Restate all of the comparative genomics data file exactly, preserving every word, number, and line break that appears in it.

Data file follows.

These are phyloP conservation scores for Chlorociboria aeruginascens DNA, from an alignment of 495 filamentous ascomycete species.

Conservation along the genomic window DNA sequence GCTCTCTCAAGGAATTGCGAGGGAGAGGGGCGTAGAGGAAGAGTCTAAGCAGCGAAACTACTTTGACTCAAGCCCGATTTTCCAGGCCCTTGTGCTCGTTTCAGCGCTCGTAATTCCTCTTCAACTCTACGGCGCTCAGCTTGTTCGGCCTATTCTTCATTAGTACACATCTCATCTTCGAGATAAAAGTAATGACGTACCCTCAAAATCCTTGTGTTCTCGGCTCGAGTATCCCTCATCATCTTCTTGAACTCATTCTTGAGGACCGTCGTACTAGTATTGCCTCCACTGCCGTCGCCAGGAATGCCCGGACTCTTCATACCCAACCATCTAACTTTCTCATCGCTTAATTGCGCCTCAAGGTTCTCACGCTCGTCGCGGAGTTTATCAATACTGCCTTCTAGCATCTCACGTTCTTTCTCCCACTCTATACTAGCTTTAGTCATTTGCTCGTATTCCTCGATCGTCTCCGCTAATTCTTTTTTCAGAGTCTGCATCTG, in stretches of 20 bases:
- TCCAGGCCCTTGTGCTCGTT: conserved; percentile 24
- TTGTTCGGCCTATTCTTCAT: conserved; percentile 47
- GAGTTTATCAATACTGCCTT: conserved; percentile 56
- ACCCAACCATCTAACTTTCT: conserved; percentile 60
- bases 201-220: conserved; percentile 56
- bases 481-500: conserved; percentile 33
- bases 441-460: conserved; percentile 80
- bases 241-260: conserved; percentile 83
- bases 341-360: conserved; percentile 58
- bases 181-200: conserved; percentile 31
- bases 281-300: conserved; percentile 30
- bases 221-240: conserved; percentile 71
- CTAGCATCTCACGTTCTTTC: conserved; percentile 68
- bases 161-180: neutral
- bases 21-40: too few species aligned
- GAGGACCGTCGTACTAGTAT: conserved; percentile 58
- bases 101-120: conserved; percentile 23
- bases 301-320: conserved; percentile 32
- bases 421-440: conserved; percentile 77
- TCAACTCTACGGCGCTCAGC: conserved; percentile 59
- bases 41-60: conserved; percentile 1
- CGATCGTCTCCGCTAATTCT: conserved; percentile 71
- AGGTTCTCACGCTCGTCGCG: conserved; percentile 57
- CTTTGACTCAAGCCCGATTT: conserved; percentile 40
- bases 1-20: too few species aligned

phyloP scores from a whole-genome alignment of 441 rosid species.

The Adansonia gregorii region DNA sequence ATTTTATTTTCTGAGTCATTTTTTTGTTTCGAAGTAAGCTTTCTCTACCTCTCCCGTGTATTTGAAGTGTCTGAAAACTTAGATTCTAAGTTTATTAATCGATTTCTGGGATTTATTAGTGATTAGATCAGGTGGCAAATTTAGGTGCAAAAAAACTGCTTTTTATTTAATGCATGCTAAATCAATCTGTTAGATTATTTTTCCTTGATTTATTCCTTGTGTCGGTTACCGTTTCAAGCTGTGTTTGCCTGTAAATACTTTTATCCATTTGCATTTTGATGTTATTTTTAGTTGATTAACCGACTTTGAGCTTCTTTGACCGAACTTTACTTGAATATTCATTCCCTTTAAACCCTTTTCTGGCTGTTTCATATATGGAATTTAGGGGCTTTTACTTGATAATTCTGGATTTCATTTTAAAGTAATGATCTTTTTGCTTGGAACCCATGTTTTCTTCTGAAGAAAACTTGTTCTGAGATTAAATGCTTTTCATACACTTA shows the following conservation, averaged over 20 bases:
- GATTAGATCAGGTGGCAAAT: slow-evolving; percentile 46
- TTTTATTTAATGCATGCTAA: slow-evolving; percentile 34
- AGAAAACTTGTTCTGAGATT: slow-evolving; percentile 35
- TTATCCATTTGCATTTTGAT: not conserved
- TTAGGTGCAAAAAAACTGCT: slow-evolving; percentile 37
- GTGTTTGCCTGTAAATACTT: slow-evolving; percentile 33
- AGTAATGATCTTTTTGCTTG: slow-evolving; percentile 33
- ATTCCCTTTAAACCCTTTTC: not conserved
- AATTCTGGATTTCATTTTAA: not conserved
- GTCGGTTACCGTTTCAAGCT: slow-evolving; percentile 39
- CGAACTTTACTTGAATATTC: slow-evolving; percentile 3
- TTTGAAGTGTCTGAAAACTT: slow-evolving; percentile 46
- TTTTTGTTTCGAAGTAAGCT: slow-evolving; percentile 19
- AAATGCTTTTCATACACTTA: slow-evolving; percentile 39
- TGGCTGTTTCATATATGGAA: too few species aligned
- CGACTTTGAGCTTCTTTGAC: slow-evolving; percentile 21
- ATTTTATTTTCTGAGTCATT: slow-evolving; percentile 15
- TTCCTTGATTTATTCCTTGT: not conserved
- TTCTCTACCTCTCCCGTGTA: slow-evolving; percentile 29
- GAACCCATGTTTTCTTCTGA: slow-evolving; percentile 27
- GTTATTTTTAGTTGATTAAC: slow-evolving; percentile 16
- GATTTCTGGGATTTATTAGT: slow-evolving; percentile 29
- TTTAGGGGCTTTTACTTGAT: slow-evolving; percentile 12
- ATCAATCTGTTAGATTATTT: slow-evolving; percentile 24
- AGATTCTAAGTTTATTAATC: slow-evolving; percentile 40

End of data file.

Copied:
These are phyloP conservation scores for Chlorociboria aeruginascens DNA, from an alignment of 495 filamentous ascomycete species.

Conservation along the genomic window DNA sequence GCTCTCTCAAGGAATTGCGAGGGAGAGGGGCGTAGAGGAAGAGTCTAAGCAGCGAAACTACTTTGACTCAAGCCCGATTTTCCAGGCCCTTGTGCTCGTTTCAGCGCTCGTAATTCCTCTTCAACTCTACGGCGCTCAGCTTGTTCGGCCTATTCTTCATTAGTACACATCTCATCTTCGAGATAAAAGTAATGACGTACCCTCAAAATCCTTGTGTTCTCGGCTCGAGTATCCCTCATCATCTTCTTGAACTCATTCTTGAGGACCGTCGTACTAGTATTGCCTCCACTGCCGTCGCCAGGAATGCCCGGACTCTTCATACCCAACCATCTAACTTTCTCATCGCTTAATTGCGCCTCAAGGTTCTCACGCTCGTCGCGGAGTTTATCAATACTGCCTTCTAGCATCTCACGTTCTTTCTCCCACTCTATACTAGCTTTAGTCATTTGCTCGTATTCCTCGATCGTCTCCGCTAATTCTTTTTTCAGAGTCTGCATCTG, in stretches of 20 bases:
- TCCAGGCCCTTGTGCTCGTT: conserved; percentile 24
- TTGTTCGGCCTATTCTTCAT: conserved; percentile 47
- GAGTTTATCAATACTGCCTT: conserved; percentile 56
- ACCCAACCATCTAACTTTCT: conserved; percentile 60
- bases 201-220: conserved; percentile 56
- bases 481-500: conserved; percentile 33
- bases 441-460: conserved; percentile 80
- bases 241-260: conserved; percentile 83
- bases 341-360: conserved; percentile 58
- bases 181-200: conserved; percentile 31
- bases 281-300: conserved; percentile 30
- bases 221-240: conserved; percentile 71
- CTAGCATCTCACGTTCTTTC: conserved; percentile 68
- bases 161-180: neutral
- bases 21-40: too few species aligned
- GAGGACCGTCGTACTAGTAT: conserved; percentile 58
- bases 101-120: conserved; percentile 23
- bases 301-320: conserved; percentile 32
- bases 421-440: conserved; percentile 77
- TCAACTCTACGGCGCTCAGC: conserved; percentile 59
- bases 41-60: conserved; percentile 1
- CGATCGTCTCCGCTAATTCT: conserved; percentile 71
- AGGTTCTCACGCTCGTCGCG: conserved; percentile 57
- CTTTGACTCAAGCCCGATTT: conserved; percentile 40
- bases 1-20: too few species aligned

phyloP scores from a whole-genome alignment of 441 rosid species.

The Adansonia gregorii region DNA sequence ATTTTATTTTCTGAGTCATTTTTTTGTTTCGAAGTAAGCTTTCTCTACCTCTCCCGTGTATTTGAAGTGTCTGAAAACTTAGATTCTAAGTTTATTAATCGATTTCTGGGATTTATTAGTGATTAGATCAGGTGGCAAATTTAGGTGCAAAAAAACTGCTTTTTATTTAATGCATGCTAAATCAATCTGTTAGATTATTTTTCCTTGATTTATTCCTTGTGTCGGTTACCGTTTCAAGCTGTGTTTGCCTGTAAATACTTTTATCCATTTGCATTTTGATGTTATTTTTAGTTGATTAACCGACTTTGAGCTTCTTTGACCGAACTTTACTTGAATATTCATTCCCTTTAAACCCTTTTCTGGCTGTTTCATATATGGAATTTAGGGGCTTTTACTTGATAATTCTGGATTTCATTTTAAAGTAATGATCTTTTTGCTTGGAACCCATGTTTTCTTCTGAAGAAAACTTGTTCTGAGATTAAATGCTTTTCATACACTTA shows the following conservation, averaged over 20 bases:
- GATTAGATCAGGTGGCAAAT: slow-evolving; percentile 46
- TTTTATTTAATGCATGCTAA: slow-evolving; percentile 34
- AGAAAACTTGTTCTGAGATT: slow-evolving; percentile 35
- TTATCCATTTGCATTTTGAT: not conserved
- TTAGGTGCAAAAAAACTGCT: slow-evolving; percentile 37
- GTGTTTGCCTGTAAATACTT: slow-evolving; percentile 33
- AGTAATGATCTTTTTGCTTG: slow-evolving; percentile 33
- ATTCCCTTTAAACCCTTTTC: not conserved
- AATTCTGGATTTCATTTTAA: not conserved
- GTCGGTTACCGTTTCAAGCT: slow-evolving; percentile 39
- CGAACTTTACTTGAATATTC: slow-evolving; percentile 3
- TTTGAAGTGTCTGAAAACTT: slow-evolving; percentile 46
- TTTTTGTTTCGAAGTAAGCT: slow-evolving; percentile 19
- AAATGCTTTTCATACACTTA: slow-evolving; percentile 39
- TGGCTGTTTCATATATGGAA: too few species aligned
- CGACTTTGAGCTTCTTTGAC: slow-evolving; percentile 21
- ATTTTATTTTCTGAGTCATT: slow-evolving; percentile 15
- TTCCTTGATTTATTCCTTGT: not conserved
- TTCTCTACCTCTCCCGTGTA: slow-evolving; percentile 29
- GAACCCATGTTTTCTTCTGA: slow-evolving; percentile 27
- GTTATTTTTAGTTGATTAAC: slow-evolving; percentile 16
- GATTTCTGGGATTTATTAGT: slow-evolving; percentile 29
- TTTAGGGGCTTTTACTTGAT: slow-evolving; percentile 12
- ATCAATCTGTTAGATTATTT: slow-evolving; percentile 24
- AGATTCTAAGTTTATTAATC: slow-evolving; percentile 40